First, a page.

Alternative Energy Booms in Rural Areas

The changing face of America's energy menu includes a variety of alternative sources, many of which are being developed in the country's rural areas.

The Daily Yonder points to a tidal energy company in rural Maine that's making major strides.

"The Ocean Renewable Power Company (ORPC), based in Portland, Maine, is developing hydrokinetic energy by using ocean tides and currents to twirl electricity-producing turbines.

They are testing a Beta version of their Turbine Generator Unit (TGU) in Cobscook Bay at Eastport, Maine. The Beta TGU is the largest ocean energy device deployed in U.S. waters thus far."

Full Story: Drawing Power From The Tides

Comments

Comments

Please, stop calling it "alternative" energy.

I know this is an uphill fight, but as a Planner who's area of expertise is the economic impact of renewable energy developments, seeing the term "alternative" used in place of "renewable" by interests who are seemingly vested in the industry's growth really chafes.

Before the automobile, hydrocarbon-based fuels were "alternative" energy sources. Hydropower was the dominant energy source for a millennium, prior to the advent of the steam engine. Buffalo feces, peat, and other biogenic sources were (or still are, in some places) wildly popular in their time.

Alternative implies that these resources are somehow second-class citizens to hydrocarbon-based fuels, or that the technologies employed to exploit these renewable resources aren't ready or capable of scaling to meet demand. Neither of these statements is true.

Clean Energy

The term "clean energy" has replaced "alternative energy" in the national debate. That change has had an important effect, and we should keep it up.

Charles Siegel

Irvin Dawid's picture
Correspondent

Alternative, Renewable, Clean: What to call green energy?

Pebkac:
Thanks for sharing your perspective as a planner dealing with this issue. As an environmental advocate, I too have run into this issue - but dealing with a different aspect, I believe, as there many nuances of these forms of renewable or clean energy sources. The obvious one is large hydro, or dams, that are of course renewable and clean, but frowned upon for obvious reasons as there is a well-established movement to 'de-dam' (or is it un-dam?) many of these structures and restore rivers.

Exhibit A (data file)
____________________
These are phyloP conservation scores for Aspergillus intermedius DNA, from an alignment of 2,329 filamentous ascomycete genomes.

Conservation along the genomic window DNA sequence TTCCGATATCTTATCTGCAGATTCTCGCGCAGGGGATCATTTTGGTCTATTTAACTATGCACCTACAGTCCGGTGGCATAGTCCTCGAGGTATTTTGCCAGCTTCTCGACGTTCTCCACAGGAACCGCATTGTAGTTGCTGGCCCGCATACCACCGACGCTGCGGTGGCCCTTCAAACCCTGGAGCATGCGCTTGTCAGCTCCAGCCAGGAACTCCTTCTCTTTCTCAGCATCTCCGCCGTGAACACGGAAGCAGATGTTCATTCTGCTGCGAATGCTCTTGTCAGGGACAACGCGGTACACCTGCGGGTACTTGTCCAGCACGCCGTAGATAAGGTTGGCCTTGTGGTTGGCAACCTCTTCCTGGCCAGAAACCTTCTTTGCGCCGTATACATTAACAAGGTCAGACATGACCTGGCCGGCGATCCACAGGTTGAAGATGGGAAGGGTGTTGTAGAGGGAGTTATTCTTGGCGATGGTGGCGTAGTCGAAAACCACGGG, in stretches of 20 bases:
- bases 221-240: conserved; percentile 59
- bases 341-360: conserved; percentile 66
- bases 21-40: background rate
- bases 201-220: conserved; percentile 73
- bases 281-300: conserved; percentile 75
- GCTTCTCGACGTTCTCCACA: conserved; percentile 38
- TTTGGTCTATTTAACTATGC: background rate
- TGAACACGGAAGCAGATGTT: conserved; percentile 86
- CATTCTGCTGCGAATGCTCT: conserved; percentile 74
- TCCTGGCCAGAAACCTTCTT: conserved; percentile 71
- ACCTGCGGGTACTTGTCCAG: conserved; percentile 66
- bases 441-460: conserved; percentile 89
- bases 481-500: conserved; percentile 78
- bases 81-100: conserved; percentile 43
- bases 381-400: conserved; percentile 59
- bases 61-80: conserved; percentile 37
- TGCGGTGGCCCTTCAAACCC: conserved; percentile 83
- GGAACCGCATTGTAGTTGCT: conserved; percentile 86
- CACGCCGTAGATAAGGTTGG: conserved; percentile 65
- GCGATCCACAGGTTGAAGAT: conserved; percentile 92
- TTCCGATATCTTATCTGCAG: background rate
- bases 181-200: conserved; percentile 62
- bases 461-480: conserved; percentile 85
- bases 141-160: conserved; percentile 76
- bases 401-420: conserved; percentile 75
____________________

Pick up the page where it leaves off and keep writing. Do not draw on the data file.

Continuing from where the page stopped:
The next one is solar, as the shift is toward 'distributed generation', or locally produced solar energy generally from rooftop PV as opposed to infringing on natural lands, often with serious impacts to fauna and flora, and the need then to transport the AC to city centers that creates more impacts.

But the one I mostly run into is natural gas - which is regarded as the cleanest, least carbon-emitting fossil fuel. While I happen to be EXTREMELY supportive of CNG and LNG fuels and even transitioning coal to NG plants, many of my colleagues fail to distinguish NG from any other fossil fuel.

Then there is bio-mass - which is actually the most popular renewable fuel used now, but very contentious - burning wood waste may have serious air pollution - I say may because I don't know how clean the newest plants are.

In Europe, they burn garbage - and from what I've read, these NEW facilities really are clean, but my colleagues would think that the only thing worse would be.....

....Nuclear, which while being carbon free, is almost universally despised by mainstream enviros...what's a good environmentalist to support?

Irvin Dawid, Palo Alto, CA

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